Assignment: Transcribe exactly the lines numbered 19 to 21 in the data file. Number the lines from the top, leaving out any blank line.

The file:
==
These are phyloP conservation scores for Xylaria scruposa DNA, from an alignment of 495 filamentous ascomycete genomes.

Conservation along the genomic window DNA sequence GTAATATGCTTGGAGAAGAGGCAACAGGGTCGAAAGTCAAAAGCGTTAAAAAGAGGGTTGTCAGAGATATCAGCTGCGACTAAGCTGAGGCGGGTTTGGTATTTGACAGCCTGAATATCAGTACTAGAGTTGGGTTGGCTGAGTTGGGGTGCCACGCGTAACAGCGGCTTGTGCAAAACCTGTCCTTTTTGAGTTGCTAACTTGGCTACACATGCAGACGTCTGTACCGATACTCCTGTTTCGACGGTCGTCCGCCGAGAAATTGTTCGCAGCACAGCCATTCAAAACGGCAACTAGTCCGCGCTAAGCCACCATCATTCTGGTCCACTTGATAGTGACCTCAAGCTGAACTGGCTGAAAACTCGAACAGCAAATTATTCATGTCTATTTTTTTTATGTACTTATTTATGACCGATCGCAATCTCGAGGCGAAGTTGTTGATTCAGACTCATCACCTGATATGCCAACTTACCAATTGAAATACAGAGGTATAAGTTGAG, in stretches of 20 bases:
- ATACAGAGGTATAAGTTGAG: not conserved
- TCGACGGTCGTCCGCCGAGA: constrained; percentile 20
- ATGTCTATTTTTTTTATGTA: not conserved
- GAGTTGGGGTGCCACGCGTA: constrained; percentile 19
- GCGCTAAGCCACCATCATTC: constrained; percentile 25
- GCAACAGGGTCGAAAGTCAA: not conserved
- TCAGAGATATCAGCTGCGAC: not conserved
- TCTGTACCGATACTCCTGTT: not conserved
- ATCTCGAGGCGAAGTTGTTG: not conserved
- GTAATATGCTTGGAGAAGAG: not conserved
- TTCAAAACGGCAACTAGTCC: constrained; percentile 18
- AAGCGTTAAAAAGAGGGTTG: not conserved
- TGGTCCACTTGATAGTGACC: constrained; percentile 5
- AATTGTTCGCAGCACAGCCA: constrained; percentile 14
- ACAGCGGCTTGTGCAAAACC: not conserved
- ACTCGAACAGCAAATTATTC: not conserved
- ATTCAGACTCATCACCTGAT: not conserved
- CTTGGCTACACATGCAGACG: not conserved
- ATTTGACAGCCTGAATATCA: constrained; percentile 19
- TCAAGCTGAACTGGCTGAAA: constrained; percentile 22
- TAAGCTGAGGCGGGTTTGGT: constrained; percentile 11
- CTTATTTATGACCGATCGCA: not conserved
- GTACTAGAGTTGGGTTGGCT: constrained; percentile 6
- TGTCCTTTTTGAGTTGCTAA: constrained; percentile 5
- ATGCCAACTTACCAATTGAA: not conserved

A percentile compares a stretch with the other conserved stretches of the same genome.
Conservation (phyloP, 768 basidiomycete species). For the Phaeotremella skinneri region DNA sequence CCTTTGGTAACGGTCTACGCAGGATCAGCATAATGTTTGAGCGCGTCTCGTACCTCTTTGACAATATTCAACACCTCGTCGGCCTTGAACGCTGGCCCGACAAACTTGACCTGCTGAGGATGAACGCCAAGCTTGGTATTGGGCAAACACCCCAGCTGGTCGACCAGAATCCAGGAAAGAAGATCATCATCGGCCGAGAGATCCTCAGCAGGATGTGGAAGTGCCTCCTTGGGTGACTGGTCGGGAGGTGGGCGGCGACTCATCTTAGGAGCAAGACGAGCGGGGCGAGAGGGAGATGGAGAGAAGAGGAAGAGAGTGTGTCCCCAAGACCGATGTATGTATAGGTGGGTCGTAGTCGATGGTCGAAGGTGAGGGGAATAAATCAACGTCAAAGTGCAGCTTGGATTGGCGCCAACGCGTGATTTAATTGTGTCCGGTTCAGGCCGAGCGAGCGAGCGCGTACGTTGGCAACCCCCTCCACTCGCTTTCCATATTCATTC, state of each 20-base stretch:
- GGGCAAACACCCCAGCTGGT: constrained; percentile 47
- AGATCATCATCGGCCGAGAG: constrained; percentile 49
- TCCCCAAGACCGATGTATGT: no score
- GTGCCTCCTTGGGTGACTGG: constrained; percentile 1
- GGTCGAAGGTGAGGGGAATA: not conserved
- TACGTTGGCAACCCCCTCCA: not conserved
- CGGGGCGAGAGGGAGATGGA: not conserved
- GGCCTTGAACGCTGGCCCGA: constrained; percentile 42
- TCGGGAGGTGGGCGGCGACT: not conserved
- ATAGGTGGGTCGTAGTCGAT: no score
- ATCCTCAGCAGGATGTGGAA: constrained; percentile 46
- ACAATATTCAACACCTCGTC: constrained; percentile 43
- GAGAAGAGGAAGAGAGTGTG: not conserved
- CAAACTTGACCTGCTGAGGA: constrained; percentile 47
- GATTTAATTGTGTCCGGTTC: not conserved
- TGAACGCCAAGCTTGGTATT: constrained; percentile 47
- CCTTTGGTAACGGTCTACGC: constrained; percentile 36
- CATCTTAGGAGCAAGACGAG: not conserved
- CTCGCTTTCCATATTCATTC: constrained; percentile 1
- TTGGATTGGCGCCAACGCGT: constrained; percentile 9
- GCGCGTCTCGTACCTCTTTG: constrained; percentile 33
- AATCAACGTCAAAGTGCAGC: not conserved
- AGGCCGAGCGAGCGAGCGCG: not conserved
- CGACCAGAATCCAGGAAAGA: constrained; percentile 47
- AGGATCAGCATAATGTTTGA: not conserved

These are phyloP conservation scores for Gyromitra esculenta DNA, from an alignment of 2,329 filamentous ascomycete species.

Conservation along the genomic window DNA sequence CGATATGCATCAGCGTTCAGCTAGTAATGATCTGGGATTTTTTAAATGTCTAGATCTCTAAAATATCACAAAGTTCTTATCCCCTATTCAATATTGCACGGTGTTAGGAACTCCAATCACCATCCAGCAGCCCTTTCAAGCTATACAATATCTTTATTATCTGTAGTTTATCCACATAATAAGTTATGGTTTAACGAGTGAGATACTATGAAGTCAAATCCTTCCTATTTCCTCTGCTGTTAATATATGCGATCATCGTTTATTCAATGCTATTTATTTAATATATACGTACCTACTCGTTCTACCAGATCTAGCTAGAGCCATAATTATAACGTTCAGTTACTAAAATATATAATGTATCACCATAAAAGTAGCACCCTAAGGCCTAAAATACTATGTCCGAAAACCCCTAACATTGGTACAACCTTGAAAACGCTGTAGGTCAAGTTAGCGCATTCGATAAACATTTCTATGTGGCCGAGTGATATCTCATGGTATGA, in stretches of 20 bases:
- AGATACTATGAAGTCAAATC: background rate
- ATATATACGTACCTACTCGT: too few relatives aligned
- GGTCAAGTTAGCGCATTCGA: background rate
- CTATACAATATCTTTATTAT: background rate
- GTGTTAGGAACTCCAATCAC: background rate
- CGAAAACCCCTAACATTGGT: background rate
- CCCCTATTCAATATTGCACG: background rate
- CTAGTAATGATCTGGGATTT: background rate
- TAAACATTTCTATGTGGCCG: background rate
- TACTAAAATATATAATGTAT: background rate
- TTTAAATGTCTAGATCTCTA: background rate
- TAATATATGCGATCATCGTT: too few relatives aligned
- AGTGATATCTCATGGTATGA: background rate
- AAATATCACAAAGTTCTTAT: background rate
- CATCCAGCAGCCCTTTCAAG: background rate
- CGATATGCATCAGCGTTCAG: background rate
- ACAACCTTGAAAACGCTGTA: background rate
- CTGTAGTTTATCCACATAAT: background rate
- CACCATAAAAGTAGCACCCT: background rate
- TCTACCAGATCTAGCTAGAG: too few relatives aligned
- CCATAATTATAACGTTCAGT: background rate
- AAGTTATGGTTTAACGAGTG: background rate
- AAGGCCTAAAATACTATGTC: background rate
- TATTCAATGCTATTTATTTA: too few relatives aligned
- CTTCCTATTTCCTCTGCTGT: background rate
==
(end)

- ATTCAGACTCATCACCTGAT: not conserved
- CTTGGCTACACATGCAGACG: not conserved
- ATTTGACAGCCTGAATATCA: constrained; percentile 19